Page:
Women across the world have effectively been working for free since 9 November, thanks to the pervasive gender pay gap.

In many countries, the situation is even worse for ethnic minority women: in the US, for example, women as a whole earn 74 cents for every dollar a man earns, but the figure for black women is just 60 cents, and Latina women, 56.

In the EU, the situation is generally better, but not one member country has achieved gender parity in the workplace yet, as this data from Eurostat, shown in a Statista chart, shows:

Despite their progressive gender equality policies, including split parental leave, countries such as Sweden, Finland and Germany still trail in the lower half of the graph.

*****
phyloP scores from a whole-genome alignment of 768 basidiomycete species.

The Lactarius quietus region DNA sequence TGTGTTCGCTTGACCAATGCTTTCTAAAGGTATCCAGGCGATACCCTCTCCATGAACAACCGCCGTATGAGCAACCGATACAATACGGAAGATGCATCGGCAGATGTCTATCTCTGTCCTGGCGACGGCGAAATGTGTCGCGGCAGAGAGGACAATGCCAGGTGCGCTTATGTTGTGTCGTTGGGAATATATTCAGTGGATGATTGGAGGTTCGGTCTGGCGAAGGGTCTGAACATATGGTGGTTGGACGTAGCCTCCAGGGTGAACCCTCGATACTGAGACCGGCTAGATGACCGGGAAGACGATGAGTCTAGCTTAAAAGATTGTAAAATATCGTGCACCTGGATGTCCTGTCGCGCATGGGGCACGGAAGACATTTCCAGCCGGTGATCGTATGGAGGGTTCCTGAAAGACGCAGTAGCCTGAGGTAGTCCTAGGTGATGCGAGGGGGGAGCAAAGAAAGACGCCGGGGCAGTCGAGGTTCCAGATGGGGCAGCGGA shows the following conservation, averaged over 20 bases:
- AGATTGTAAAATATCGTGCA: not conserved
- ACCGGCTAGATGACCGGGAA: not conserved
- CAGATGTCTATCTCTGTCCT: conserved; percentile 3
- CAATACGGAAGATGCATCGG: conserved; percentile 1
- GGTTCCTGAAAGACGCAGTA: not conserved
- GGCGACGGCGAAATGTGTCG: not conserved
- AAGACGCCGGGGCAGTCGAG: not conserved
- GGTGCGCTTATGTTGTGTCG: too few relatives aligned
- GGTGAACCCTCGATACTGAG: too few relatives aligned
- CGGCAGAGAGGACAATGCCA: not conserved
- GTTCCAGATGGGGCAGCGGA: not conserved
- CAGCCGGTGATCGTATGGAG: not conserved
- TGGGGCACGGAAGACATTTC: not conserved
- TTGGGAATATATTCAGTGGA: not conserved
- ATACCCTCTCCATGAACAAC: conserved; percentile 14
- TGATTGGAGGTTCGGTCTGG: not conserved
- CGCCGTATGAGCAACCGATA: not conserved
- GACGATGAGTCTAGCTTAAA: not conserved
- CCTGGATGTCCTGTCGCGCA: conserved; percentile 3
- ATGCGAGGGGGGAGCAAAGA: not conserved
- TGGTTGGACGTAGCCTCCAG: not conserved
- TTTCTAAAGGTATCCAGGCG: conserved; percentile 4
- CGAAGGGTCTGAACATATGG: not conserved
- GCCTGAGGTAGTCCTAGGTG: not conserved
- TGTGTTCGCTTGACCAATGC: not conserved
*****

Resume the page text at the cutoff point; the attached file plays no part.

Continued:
Germany is in fact one of the worst offenders, with a 21.6 per cent difference in the average gross amount men and women make per hour.

The UK is also one of the countries with the biggest pay gaps, coming in 6th with 19.7 per cent, worse than the EU average difference of 16.4 per cent.

At the top of the chart is Slovenia, with just a 3.2 per cent gap, with Malta (5.1 per cent) and Poland (6.4 per cent) coming in second and third respectively.

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